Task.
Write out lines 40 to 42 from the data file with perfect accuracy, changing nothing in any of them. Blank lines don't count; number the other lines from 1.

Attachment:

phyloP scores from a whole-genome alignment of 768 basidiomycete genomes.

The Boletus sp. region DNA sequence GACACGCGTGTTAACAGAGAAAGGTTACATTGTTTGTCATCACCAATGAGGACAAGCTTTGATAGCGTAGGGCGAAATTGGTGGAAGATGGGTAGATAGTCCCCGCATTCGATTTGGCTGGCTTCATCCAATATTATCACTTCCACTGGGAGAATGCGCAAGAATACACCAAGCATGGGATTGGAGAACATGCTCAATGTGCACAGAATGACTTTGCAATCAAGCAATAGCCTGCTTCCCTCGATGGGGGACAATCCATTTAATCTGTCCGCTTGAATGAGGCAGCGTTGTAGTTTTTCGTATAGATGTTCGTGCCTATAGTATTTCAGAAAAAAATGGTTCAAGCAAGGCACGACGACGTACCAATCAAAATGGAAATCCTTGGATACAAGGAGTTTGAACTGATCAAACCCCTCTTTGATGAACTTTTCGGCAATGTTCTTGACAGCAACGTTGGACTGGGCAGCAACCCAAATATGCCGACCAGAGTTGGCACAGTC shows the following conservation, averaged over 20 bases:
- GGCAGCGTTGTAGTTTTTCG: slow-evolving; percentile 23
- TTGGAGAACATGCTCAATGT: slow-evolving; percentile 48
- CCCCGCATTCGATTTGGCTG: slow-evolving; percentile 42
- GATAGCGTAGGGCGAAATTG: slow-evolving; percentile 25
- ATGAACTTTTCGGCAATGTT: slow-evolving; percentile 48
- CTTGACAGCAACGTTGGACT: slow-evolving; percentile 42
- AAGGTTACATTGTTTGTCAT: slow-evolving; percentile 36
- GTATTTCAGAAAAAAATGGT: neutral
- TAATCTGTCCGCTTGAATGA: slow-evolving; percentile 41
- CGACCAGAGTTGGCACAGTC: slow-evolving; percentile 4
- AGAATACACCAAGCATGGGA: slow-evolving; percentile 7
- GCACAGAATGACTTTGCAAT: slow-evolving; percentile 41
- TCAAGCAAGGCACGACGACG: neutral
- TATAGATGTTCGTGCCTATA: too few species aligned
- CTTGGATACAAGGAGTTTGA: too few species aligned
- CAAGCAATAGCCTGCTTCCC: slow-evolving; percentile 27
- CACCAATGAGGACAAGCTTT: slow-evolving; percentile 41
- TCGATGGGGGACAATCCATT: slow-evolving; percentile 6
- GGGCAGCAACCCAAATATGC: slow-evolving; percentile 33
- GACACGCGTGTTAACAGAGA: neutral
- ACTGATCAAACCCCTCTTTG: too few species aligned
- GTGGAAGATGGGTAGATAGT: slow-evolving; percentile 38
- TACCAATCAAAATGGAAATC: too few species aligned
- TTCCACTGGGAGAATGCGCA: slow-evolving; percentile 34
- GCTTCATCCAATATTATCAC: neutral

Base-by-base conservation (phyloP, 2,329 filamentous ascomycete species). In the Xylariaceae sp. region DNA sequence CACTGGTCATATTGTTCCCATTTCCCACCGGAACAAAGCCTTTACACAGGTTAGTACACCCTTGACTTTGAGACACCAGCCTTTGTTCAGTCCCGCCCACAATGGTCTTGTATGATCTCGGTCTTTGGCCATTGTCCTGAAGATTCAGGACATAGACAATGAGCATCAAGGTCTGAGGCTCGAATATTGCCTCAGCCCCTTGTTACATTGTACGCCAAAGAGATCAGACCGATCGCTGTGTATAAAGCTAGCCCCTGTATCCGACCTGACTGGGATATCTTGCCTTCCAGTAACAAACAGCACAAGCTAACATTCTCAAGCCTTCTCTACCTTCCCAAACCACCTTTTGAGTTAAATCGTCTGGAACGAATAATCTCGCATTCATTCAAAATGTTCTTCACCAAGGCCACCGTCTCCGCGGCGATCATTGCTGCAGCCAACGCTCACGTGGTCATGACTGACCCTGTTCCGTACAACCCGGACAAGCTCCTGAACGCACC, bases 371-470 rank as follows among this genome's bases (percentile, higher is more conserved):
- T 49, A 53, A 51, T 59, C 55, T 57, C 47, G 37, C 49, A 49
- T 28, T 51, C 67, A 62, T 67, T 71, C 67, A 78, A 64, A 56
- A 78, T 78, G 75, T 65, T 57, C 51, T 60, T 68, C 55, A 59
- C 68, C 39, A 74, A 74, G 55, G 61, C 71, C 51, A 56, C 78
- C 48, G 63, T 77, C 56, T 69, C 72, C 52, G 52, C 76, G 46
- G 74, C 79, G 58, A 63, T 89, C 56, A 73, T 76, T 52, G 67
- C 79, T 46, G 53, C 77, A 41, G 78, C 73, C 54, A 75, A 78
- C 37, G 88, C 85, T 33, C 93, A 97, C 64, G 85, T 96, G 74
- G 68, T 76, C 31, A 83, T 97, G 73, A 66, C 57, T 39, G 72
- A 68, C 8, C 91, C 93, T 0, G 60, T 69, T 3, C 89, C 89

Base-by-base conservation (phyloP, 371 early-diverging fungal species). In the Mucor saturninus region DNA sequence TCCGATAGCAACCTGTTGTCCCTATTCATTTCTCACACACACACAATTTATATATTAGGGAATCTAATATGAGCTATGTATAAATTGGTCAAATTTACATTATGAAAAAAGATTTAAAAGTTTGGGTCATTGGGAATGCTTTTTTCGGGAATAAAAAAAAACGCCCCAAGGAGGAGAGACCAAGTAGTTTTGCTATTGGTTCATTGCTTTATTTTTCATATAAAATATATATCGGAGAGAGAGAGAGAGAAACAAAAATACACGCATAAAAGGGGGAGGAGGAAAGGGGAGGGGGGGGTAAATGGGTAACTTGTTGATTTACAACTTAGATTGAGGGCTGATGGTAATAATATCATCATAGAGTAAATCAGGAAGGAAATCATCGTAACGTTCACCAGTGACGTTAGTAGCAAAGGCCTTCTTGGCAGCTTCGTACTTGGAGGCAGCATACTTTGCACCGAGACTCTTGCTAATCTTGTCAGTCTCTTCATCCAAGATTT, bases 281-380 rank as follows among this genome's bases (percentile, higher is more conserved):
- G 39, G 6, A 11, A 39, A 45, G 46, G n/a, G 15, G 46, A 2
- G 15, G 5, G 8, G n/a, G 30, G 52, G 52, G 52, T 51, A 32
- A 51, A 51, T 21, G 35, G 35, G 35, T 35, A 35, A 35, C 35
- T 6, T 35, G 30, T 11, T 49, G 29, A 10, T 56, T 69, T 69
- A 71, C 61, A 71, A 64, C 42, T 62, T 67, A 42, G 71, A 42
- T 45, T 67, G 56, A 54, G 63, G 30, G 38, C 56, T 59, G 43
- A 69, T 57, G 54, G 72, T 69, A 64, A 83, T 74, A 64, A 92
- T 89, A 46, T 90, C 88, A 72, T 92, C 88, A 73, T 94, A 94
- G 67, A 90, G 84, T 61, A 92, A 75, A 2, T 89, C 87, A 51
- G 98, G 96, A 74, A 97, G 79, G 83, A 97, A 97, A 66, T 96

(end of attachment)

- G 39, G 6, A 11, A 39, A 45, G 46, G n/a, G 15, G 46, A 2
- G 15, G 5, G 8, G n/a, G 30, G 52, G 52, G 52, T 51, A 32
- A 51, A 51, T 21, G 35, G 35, G 35, T 35, A 35, A 35, C 35